Home to nine spacious safari-style tents in Botum Sakor National Park, activities include ranger-guided hikes and fieldtrips into the lush rainforest to learn how to track animals, set up camera traps and evaluate the footage, and monitor and evaluate the park’s natural resources.
“In Southeast Asia, in particular, it’s hard to get so remote, so immersed in nature, yet in comfort,” says Willem Niemeijer, CEO of YANNA Ventures.
Head to Vietnam
The launch of a series of direct flights makes accessing Vietnam even easier. In December, Cambodia’s Lanmei Airlines launched direct flights between Phnom Penh and Hanoi and Siem Reap and Ho Chi Minh City (HCMC).
This follows in the footsteps of budget airline VietJet launching flights between the Cambodian capital and HCMC in November, making escaping to neighbouring Vietnam much easier.
Oleg Shafranov, general manager of EXO Travel Vietnam, says Quy Nhon and Con Dao archipelago are set to be 2018’s hot destinations. “They offer pristine beaches, unique wildlife and a laidback atmosphere, far from the hustle and bustle of modern life and beaten tracks,” he says.
Check out the best flight deals at skyscanner.com.
Get Smart & Learn Something New
From a language to how to paint, learn something new in the new year to keep your brain active and maybe even discover a hidden talent or your true calling in life.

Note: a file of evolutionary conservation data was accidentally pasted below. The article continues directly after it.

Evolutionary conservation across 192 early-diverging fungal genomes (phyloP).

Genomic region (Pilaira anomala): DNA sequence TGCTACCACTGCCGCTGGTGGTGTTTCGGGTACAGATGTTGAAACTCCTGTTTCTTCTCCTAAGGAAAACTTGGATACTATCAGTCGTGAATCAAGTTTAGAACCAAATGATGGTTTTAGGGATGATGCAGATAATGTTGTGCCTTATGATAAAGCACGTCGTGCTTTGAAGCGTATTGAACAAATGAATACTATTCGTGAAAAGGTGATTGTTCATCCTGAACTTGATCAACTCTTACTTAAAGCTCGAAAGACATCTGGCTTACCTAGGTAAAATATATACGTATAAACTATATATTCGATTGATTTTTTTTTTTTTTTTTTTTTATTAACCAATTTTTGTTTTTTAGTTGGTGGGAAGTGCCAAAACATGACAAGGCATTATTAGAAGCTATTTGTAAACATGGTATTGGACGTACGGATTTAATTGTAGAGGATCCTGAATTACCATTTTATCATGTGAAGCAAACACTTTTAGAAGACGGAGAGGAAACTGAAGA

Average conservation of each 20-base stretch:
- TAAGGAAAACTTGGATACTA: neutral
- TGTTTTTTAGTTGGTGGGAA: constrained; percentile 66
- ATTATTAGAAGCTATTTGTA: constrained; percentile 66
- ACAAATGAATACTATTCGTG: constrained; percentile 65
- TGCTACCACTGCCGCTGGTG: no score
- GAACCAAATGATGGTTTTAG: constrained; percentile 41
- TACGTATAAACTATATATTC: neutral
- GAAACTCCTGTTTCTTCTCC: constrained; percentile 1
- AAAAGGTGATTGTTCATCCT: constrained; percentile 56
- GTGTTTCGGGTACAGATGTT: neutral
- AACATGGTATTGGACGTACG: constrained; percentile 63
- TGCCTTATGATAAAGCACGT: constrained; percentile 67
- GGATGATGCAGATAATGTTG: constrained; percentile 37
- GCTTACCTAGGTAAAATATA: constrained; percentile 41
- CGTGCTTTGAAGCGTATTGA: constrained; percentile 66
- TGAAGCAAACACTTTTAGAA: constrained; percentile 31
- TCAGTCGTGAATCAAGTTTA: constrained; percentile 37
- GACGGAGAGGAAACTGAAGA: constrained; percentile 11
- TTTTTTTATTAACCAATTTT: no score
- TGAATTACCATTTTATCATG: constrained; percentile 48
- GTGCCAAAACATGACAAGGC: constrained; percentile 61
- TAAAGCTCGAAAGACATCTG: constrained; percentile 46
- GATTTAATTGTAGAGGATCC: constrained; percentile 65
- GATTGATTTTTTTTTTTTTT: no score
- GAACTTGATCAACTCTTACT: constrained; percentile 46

Tired of struggling to communicate with locals, even in simple conversation? Khmer language classes typically cost $5 to $10 per person for one-on-one lessons, depending on the teacher. Many instructors will come to your home or workplace for an hour lesson.
If you’re looking for more serious study, the Institute of Foreign Languages at the Royal University of Phnom Penh offers an intensive Khmer for Foreigners course during which students learn to speak, read and write the language in a class of about 15 students.
The first term of 2018 runs from Jan. 4 to Mar. 23, with four levels of study available. Students take one-and-a-half-hour classes, five days a week. The cost is $200 per term.
Institute of Foreign Languages. Russian Federation Boulevard, Phnom Penh. Tel. 077 452 575 or 012 824 081.